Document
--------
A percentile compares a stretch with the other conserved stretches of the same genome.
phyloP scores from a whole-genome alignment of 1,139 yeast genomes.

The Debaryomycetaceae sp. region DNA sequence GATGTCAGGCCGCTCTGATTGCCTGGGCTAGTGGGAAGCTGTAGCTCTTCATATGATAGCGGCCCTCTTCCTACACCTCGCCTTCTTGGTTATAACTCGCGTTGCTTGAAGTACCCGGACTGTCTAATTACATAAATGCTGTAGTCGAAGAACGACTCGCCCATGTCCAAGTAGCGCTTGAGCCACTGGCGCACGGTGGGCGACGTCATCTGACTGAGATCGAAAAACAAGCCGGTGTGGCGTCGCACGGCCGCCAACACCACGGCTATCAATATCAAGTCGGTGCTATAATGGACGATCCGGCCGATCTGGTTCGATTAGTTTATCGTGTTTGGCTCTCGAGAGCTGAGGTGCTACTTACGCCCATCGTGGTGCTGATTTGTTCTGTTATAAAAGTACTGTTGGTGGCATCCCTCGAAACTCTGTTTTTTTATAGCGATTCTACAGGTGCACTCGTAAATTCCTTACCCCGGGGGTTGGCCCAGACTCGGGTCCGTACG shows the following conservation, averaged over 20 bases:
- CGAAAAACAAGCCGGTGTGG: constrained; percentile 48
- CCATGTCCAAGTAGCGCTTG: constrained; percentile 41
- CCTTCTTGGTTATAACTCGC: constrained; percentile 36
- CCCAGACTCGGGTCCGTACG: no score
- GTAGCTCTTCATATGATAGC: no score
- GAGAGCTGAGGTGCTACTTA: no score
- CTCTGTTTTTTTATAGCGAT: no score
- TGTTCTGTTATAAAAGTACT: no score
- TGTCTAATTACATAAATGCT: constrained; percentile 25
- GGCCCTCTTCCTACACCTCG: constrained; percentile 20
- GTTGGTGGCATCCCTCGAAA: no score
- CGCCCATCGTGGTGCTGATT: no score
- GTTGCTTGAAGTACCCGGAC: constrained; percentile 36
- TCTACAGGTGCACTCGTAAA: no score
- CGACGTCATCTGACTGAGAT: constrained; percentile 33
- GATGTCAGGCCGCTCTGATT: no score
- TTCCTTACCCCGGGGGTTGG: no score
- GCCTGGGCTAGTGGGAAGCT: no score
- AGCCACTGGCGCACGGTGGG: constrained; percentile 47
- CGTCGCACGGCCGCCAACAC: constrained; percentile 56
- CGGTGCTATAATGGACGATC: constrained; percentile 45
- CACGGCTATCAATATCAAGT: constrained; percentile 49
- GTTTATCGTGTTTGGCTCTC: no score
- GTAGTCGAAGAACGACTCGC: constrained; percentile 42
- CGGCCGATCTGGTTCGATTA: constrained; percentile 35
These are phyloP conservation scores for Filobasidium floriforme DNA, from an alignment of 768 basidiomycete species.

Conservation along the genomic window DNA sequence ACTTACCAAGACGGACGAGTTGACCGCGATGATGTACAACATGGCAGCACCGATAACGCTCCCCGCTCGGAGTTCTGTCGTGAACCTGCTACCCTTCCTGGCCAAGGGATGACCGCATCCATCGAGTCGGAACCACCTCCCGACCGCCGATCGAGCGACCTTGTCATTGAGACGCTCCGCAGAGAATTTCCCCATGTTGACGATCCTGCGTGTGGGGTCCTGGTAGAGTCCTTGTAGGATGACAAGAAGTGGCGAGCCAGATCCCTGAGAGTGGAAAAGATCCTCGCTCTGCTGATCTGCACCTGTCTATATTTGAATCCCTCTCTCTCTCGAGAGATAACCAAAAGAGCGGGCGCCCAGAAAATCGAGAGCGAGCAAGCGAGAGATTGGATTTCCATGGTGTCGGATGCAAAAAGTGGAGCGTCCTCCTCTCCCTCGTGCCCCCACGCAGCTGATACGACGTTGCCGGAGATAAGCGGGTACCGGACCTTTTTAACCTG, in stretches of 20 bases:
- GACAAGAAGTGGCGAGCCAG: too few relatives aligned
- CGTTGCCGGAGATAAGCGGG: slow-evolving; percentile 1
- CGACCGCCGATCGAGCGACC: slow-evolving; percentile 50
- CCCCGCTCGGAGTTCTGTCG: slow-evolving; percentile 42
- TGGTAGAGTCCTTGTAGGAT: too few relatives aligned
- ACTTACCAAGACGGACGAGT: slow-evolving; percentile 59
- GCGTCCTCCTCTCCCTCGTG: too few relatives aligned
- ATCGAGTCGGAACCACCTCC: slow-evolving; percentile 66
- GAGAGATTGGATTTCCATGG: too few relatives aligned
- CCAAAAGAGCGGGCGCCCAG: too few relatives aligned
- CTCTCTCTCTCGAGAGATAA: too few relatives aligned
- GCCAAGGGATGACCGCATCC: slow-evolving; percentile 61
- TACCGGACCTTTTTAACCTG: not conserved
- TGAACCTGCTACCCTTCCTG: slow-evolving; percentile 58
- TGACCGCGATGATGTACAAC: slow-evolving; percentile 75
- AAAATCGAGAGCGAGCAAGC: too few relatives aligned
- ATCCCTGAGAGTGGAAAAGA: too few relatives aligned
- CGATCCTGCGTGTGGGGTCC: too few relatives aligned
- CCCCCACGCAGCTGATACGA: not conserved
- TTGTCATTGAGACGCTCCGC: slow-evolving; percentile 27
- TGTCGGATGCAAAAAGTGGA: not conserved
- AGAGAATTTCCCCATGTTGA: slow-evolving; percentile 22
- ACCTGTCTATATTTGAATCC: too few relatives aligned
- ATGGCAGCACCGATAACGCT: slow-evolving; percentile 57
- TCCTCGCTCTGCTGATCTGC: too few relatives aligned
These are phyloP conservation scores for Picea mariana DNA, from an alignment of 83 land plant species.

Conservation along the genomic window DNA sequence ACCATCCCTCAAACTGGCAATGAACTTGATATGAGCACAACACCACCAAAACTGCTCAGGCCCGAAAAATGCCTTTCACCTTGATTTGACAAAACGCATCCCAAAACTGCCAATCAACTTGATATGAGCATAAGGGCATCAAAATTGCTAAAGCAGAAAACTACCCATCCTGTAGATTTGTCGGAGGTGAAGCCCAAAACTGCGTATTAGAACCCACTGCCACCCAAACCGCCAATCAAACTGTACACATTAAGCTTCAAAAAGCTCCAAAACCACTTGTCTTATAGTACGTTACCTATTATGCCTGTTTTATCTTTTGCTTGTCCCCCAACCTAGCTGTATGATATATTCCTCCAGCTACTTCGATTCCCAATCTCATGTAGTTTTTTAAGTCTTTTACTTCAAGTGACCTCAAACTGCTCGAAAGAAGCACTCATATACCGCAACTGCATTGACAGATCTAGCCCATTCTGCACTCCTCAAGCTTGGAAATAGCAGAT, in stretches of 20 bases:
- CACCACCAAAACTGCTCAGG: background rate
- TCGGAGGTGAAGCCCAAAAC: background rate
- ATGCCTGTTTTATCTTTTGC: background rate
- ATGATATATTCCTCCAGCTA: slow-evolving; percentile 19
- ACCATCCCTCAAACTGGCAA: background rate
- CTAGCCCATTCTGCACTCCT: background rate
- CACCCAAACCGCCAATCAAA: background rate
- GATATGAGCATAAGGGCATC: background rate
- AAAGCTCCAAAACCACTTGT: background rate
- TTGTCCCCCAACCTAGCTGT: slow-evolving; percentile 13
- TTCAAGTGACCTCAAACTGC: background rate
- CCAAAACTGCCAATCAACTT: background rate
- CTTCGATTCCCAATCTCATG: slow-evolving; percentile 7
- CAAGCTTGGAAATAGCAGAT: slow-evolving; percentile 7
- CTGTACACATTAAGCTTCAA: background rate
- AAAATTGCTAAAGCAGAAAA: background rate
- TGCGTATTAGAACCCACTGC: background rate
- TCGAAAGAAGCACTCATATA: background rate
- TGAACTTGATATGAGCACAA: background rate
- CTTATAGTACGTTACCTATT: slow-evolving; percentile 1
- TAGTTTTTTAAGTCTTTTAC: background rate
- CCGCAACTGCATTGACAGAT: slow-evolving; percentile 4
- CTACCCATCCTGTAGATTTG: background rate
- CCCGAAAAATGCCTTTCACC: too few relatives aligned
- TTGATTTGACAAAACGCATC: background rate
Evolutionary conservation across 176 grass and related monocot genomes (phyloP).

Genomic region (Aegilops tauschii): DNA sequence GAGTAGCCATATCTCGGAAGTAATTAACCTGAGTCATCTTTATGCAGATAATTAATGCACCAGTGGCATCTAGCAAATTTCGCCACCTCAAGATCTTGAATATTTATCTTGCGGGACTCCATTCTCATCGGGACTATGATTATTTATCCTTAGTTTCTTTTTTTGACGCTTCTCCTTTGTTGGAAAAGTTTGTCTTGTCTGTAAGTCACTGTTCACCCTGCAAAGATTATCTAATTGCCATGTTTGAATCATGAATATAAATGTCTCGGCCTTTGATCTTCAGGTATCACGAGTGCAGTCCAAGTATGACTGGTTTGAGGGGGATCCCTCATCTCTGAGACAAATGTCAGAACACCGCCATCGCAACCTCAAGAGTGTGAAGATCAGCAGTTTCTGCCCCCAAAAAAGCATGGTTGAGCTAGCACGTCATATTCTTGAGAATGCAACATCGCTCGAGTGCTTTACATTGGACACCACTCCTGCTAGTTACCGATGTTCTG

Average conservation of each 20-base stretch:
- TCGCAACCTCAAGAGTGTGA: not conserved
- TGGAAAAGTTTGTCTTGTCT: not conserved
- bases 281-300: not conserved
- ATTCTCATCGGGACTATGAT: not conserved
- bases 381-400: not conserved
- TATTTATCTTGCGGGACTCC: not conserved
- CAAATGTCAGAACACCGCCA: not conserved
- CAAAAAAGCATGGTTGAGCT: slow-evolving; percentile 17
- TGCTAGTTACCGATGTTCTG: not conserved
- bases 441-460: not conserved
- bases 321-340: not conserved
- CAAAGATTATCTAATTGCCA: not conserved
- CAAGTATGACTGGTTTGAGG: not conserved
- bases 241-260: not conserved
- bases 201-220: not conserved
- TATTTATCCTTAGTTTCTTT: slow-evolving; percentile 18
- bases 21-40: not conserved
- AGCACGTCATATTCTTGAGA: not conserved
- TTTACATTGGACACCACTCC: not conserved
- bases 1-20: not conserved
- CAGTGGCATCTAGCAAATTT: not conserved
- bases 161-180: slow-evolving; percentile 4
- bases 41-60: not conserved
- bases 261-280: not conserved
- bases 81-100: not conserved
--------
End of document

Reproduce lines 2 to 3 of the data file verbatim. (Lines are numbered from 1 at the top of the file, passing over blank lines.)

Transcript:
phyloP scores from a whole-genome alignment of 1,139 yeast genomes.

The Debaryomycetaceae sp. region DNA sequence GATGTCAGGCCGCTCTGATTGCCTGGGCTAGTGGGAAGCTGTAGCTCTTCATATGATAGCGGCCCTCTTCCTACACCTCGCCTTCTTGGTTATAACTCGCGTTGCTTGAAGTACCCGGACTGTCTAATTACATAAATGCTGTAGTCGAAGAACGACTCGCCCATGTCCAAGTAGCGCTTGAGCCACTGGCGCACGGTGGGCGACGTCATCTGACTGAGATCGAAAAACAAGCCGGTGTGGCGTCGCACGGCCGCCAACACCACGGCTATCAATATCAAGTCGGTGCTATAATGGACGATCCGGCCGATCTGGTTCGATTAGTTTATCGTGTTTGGCTCTCGAGAGCTGAGGTGCTACTTACGCCCATCGTGGTGCTGATTTGTTCTGTTATAAAAGTACTGTTGGTGGCATCCCTCGAAACTCTGTTTTTTTATAGCGATTCTACAGGTGCACTCGTAAATTCCTTACCCCGGGGGTTGGCCCAGACTCGGGTCCGTACG shows the following conservation, averaged over 20 bases: